–Top row, far right: the sketch book that contains my map of Bridgetown. Underneath it is a very large binder carrying all the work from the Infamous War Novel (whose only relation to all of this is that I’d originally written Vigil as a sci-fi IWN rewrite).
–Bottom row, far left: extraneous notes from the Belfry years, as well as various pocket calendars marking my daily word counts.
–Next to it, the 3″ disks where I backed up my work during the Belfry years, including outtakes, notes, outlines, and other related things.
–Bottom row, middle: two attempts at sequels to The Phoenix Effect, circa 1999-2000, before I decided to start over with A Division of Souls
—Bottom row, yellow notebook: A VERY rough draft of the possible next story in the Mendaihu Universe, set once more in Bridgetown, but 70 years later.
–And finally, the end result: galley copies of Books 1 and 2!
In comparison, I’d show you the stuff I have for Meet the Lidwells!, but it would be a picture consisting of a printout of the original rough draft and a pile of index cards. 😉
I know I’ve shared a few of these over on Live Journal (and a few in earlier WtBt posts) in the past, though I figured it would be fun to create a bit of a visual scrapbook of places related to the Mendaihu Universe over the years. I made it a point to write whenever and wherever, so I quickly got used to finding a nook in whatever apartment or house I lived in. All I need is a few plugs, a PC, my music collection, and I’m golden.
One of my many ideas for the Bridgetown Trilogy, if I wasn’t going to turn it into a wacky multiproduct entity (No, there won’t be any Saisshalé-O’s breakfast cereal, sorry) was to give the books a visual approach.
Part of this was inspired by the frequent comment that my style of writing is very visual. I went to the Miami Vice School of Writing Cool Scenes Using Music back in the day, and having a degree in film studies from Emerson College, so I’d say that comment is spot on. It’s just the way I read and write: I see the scene visually and try to describe it that way.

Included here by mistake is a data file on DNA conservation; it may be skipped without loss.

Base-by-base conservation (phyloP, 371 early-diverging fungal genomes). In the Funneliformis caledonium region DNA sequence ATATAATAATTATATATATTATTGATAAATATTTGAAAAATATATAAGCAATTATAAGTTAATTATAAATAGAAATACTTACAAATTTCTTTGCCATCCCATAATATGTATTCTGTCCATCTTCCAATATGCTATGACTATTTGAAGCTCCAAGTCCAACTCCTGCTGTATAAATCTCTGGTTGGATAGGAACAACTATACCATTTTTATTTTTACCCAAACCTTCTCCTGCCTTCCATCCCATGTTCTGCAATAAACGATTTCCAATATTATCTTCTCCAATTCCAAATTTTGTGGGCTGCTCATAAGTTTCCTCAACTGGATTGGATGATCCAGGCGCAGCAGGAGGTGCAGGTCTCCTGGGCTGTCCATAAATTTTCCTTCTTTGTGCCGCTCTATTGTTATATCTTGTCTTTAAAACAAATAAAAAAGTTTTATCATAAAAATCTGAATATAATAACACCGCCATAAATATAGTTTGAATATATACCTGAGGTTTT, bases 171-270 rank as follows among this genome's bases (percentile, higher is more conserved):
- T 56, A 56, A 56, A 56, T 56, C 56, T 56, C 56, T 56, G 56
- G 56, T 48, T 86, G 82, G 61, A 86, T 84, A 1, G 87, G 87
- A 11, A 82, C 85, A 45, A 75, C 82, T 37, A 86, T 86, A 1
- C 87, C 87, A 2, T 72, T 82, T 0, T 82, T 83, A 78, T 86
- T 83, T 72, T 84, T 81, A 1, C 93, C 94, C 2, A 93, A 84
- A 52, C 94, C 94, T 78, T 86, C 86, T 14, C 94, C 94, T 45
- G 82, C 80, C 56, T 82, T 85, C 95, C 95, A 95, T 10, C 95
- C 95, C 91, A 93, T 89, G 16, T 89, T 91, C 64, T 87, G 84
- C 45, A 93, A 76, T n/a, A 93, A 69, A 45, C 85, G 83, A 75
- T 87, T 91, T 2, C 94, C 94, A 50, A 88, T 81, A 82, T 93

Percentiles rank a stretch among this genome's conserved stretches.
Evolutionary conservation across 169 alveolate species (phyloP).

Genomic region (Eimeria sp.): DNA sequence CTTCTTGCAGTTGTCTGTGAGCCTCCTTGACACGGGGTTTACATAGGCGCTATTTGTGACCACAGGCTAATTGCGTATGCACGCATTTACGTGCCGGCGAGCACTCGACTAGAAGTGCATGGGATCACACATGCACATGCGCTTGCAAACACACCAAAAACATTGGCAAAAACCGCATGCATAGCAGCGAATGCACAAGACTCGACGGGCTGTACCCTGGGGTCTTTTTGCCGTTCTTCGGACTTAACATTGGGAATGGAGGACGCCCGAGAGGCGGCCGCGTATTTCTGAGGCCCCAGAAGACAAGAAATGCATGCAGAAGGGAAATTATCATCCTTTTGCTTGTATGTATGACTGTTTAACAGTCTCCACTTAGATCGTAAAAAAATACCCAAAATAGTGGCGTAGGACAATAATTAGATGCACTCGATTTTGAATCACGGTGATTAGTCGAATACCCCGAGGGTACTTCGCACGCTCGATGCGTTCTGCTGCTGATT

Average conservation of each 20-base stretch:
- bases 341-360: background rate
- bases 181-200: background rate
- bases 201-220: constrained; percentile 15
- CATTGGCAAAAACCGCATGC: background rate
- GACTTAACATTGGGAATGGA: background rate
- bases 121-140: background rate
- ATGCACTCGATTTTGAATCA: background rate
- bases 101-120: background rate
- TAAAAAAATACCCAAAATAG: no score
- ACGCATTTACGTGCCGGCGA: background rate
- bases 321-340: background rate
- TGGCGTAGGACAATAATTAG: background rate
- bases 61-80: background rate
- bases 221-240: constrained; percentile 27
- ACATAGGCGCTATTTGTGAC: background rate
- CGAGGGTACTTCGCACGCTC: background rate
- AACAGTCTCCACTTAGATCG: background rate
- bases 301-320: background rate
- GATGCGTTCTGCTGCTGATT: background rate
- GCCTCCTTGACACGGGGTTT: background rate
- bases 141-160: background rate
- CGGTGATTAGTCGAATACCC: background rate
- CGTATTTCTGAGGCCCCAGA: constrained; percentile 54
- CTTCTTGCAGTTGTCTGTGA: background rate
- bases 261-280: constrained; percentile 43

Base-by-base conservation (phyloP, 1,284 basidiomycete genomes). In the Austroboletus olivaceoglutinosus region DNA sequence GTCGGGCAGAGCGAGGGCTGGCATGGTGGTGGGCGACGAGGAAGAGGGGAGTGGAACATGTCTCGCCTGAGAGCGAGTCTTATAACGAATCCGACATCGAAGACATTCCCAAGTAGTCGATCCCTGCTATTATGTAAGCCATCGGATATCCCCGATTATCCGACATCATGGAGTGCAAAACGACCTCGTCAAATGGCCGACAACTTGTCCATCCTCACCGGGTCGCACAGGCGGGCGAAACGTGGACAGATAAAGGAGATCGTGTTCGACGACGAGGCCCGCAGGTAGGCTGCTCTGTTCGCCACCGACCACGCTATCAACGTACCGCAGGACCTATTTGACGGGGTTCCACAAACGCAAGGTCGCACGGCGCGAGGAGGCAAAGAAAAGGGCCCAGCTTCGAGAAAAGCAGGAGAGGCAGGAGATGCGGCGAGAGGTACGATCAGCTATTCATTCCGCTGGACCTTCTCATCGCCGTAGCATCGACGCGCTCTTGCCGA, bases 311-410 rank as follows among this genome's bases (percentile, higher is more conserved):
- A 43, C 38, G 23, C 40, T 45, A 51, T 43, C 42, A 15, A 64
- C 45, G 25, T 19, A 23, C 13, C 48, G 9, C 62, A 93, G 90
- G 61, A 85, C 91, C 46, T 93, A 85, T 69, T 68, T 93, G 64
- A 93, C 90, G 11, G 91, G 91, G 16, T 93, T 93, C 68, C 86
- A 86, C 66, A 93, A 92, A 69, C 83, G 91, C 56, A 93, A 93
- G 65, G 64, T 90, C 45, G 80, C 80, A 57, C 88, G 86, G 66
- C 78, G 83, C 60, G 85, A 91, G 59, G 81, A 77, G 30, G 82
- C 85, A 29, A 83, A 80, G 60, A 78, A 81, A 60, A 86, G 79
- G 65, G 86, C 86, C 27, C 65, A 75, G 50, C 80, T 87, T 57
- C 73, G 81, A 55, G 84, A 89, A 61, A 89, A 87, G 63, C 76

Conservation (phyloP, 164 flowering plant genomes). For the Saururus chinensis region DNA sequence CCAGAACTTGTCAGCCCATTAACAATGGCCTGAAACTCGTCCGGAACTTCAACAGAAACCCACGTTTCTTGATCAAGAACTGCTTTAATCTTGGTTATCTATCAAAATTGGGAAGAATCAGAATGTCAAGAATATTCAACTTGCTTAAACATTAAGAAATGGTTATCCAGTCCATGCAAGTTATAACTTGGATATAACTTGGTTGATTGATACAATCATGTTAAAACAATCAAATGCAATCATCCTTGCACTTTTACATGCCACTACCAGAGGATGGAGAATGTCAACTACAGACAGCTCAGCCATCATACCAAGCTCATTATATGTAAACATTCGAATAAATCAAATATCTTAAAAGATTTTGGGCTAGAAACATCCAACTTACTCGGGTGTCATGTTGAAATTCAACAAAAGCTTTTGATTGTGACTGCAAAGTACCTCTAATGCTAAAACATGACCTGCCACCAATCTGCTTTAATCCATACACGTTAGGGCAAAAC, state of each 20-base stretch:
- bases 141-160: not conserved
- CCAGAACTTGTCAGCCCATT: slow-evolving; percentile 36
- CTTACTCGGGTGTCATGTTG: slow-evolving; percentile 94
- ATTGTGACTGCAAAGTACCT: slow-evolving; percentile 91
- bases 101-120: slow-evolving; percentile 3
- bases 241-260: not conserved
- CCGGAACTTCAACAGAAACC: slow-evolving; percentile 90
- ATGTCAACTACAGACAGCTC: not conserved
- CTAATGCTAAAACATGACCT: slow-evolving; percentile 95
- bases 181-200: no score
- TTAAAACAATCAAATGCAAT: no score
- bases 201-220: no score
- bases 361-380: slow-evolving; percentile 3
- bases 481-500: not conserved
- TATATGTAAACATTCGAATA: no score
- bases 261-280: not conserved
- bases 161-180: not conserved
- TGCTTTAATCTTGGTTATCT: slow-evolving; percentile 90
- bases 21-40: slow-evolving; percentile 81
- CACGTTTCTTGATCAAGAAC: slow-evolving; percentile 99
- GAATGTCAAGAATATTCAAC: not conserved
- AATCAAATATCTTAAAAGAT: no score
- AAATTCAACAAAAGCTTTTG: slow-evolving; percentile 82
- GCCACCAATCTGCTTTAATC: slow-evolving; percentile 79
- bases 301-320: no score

A year or so ago I thought I’d try my hand at laying out the first scene of A Division of Souls, just for the fun of it, just to see if I could pull it off. In retrospect I could probably rein it in a bit in terms of pacing, but I like how it ended up. There’s a distinct hint of Dave Sim’s Cerebus in there (specifically latter half of the Church & State storyline), which heavily influenced me back in my college days.
I’ve mentioned this before: I’ve been fascinated by maps since I was a kid. My dad had put up nine US Geodetic Survey maps of the local North Quabbin area on the wall of his downtown office (he used it as reference, as he was a local reporter), and I would stare at the things for ages. The topography lines helped me imagine what the areas I’ve never visited looked like. When I did eventually visit those areas, my visual guesses were rarely far off the mark. My fascination soon expanded to the roads I carved into the dirt in my side yard for my Hot Wheels, and by 9 or 10 I was drawing maps just for the fun of it. They weren’t of anywhere in particular; I’d just make them up as I went along. It became a relaxing way to pass the time for me. And once I went to college, you’d see map doodling all over the margins. I still do it to this day; if you see me in the audience at a con, leaning over and doodling, chances are I’m drawing a map while I’m listening to the panelists.